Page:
no preparations, we were marched away. We walked for 16 days, and the only
way we got food was begging from people along the way. One of the German
soldiers saw me begging and he hit me so hard I thought it would kill me.
We finally arrived in Terezin, and they cleaned us there. They gave us a
little to eat as well. I had terrible health problems by then - dysentery.
On May 9, the camp was liberated by the Soviet soldiers. Soon after, those
of us from Slovakia were told to report to an office. We were put in
wagons, and I went to Bratislava. I was given an ID and 500 crowns. The
only document I have about myself is this Auschwitz tattoo. Nothing else.
On the train back east, Soviet soldiers approached me and I was so
frightened. But they left me alone. I went to Rad, but there was a woman
living in our house. I can't talk about it.

After the War

Adolf Klein, a cousin, came to find me, and then with my friend Erzi, we
lived together in Pavelovo. While we were there, Adolf's brother Vilhelm
came to me and said, "I have been going around and looking over the girls
and I think you're the best one." I said, "But we're related." I thought
that second cousins once removed couldn't marry or have children. But
Vilhelm laughed and said no.

I had a cousin in the United States. In 1948, I wanted to go there. I took
my passport and, with three friends, I went to Prague. I had my relative's
affidavit. But it didn't matter - the Americans wouldn't give me a visa. Of
my three friends, all went to Israel, and one did eventually get to the

About my husband - well, I was just so happy that I survived and that I was
alive. I wanted to care for someone and I wanted someone to care for me. I
had this simple wedding dress - we had no money. But my sister-in-law did
come all the way from America. We were married on February 15, 1948, in
Kralovsky Chlmec. There was still a small community there, and I recall
that the rabbi's name was Katz.

My husband served in the military of Czechoslovak army in 1947. We went to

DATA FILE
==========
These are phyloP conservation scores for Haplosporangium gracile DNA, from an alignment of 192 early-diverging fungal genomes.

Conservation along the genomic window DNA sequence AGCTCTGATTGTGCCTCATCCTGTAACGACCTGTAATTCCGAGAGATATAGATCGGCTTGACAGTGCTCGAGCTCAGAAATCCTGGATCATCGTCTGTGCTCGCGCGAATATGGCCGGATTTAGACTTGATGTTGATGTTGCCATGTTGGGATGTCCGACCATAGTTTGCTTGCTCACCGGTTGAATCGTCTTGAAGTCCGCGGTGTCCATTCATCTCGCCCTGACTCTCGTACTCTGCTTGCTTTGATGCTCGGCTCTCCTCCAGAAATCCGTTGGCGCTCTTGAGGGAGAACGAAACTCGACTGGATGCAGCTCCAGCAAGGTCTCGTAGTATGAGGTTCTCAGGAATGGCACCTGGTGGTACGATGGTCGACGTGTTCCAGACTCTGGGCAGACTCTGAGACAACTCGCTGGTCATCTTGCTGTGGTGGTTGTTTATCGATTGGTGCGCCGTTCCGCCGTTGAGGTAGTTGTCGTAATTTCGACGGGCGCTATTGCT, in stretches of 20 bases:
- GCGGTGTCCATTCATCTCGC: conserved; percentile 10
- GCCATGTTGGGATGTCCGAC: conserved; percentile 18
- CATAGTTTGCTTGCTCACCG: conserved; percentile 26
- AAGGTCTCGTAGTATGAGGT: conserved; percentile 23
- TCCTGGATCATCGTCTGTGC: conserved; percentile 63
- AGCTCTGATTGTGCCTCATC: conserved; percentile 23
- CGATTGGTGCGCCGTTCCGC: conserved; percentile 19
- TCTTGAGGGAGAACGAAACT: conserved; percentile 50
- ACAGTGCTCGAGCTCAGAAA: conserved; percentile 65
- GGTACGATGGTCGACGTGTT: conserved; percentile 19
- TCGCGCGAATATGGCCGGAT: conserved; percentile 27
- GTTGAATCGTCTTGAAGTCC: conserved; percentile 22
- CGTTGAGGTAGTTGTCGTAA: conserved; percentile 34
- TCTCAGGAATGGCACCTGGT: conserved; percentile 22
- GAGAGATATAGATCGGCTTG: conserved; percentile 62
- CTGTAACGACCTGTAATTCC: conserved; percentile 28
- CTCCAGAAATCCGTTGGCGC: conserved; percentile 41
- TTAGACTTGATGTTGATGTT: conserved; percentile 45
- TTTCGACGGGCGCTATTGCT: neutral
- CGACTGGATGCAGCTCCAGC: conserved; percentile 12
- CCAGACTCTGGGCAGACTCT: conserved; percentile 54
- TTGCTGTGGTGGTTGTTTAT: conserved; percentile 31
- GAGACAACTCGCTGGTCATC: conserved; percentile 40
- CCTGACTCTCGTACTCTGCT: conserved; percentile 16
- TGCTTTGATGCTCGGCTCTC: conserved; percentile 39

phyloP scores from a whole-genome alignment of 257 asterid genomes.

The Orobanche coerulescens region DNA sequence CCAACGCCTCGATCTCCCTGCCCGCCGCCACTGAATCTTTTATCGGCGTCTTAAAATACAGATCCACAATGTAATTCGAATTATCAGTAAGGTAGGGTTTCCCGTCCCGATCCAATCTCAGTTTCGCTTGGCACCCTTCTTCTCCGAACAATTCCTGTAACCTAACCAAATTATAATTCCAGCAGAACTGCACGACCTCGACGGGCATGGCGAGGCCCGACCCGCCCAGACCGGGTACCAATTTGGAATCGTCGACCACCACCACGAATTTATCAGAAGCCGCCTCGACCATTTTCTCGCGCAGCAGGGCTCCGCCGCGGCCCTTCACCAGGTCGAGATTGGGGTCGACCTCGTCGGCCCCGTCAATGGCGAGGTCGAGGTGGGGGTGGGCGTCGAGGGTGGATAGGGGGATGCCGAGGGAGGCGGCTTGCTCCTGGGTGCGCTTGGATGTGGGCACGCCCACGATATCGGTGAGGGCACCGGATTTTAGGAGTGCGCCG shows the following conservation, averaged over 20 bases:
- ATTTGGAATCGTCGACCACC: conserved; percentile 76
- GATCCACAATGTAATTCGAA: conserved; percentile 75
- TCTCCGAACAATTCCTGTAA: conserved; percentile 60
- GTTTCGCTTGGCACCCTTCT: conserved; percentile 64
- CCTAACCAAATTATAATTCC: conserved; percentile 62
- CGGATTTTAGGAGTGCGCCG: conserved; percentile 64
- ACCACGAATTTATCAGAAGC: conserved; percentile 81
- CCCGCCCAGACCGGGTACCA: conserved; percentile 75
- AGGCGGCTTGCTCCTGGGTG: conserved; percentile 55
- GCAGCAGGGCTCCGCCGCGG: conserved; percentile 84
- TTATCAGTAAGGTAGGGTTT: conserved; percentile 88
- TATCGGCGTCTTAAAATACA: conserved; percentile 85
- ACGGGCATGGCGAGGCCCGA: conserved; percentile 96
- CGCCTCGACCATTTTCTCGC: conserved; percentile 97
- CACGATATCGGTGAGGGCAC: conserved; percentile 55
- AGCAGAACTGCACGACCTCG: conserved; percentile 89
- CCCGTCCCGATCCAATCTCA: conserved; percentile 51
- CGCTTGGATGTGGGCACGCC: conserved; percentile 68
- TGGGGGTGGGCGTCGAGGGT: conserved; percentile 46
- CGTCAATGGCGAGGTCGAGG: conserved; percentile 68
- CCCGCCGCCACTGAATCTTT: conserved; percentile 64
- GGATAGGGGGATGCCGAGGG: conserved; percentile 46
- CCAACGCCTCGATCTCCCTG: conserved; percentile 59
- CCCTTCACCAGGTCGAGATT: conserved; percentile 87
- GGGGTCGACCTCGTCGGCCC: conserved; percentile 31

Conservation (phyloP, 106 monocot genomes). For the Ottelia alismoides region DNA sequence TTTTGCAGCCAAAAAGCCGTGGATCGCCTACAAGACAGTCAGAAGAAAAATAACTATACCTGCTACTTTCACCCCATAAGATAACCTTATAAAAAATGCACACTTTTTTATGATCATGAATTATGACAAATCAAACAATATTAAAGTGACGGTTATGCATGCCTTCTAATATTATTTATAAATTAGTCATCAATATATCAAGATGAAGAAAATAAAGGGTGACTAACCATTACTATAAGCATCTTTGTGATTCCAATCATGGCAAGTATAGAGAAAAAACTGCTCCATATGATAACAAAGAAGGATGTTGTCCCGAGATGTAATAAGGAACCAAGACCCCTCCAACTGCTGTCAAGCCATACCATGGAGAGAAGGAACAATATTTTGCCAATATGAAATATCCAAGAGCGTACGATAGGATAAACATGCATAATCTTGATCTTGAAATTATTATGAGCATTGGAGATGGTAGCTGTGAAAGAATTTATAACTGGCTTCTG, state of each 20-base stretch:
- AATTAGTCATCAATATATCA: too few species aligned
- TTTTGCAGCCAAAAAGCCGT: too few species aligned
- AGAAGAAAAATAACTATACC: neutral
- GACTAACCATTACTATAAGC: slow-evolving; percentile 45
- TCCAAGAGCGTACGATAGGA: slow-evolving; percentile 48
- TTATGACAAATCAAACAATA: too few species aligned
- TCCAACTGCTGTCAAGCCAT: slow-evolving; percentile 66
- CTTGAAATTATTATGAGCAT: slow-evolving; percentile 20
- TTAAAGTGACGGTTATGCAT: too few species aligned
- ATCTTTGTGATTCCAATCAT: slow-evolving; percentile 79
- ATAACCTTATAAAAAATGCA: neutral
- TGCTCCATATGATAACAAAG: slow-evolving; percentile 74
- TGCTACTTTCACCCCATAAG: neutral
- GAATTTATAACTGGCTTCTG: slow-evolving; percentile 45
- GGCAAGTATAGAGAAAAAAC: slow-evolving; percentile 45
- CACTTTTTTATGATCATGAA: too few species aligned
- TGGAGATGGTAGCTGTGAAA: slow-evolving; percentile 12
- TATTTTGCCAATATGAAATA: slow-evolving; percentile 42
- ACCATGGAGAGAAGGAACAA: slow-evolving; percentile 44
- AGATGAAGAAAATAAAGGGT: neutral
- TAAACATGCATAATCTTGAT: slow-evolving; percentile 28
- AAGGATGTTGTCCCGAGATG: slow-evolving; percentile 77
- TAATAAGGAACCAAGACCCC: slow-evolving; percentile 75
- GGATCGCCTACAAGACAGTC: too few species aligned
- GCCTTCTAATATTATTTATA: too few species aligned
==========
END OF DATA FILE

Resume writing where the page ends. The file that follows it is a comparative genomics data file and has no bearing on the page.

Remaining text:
live in Pavelovo. We stayed there until 1971. I worked as an agricultural
technician for the state.

We earned a living from our own land: corn, wheat, vegetables, and we had
cows. Altogether we had seven hectares of land, and we spent all our spare
time working the land. We had a man who worked for us. The farm was
collectivized in 1957, but Vilhelm managed to get them to leave us a
garden, which we continued to work.

I have two boys. Arnold was born in 1950 and Pavel - or Paul as he's called
now - was born in 1953. Both of my sons had a brit milah and bar mitzvah.
They married before they left the country. Both of my boys had Jewish
weddings and married under a chuppah, but this was not done publicly. It
was done in secret. They met their future wives in the Jewish youth club.
Both emigrated to America. Arnold is a vice president in a private firm,
and has two children. His wife's name is Helen Moskowitz. Pavel married
Mira Haimovitch, and they also have two children.

Arnold calls himself Andy now. He left Czechoslovakia in 1984. He went
through Yugoslavia, and then over to Italy. I knew he was going to do it. I
didn't encourage him, but I didn't keep him, or his brother, back. Andy did
have a great job here; he was the vice chairman of a very big firm.

Vilhelm, my husband, always went to synagogue. Our family was Orthodox; all
the families were Orthodox in the small villages.

I am very sensitive and I am prone to tears when I think about my life. But
I'm very happy that Andy calls me three times every week. And I have to
tell you that my grandson will marry soon. Did you just ask me if he will
marry Jewish? Of course Jewish!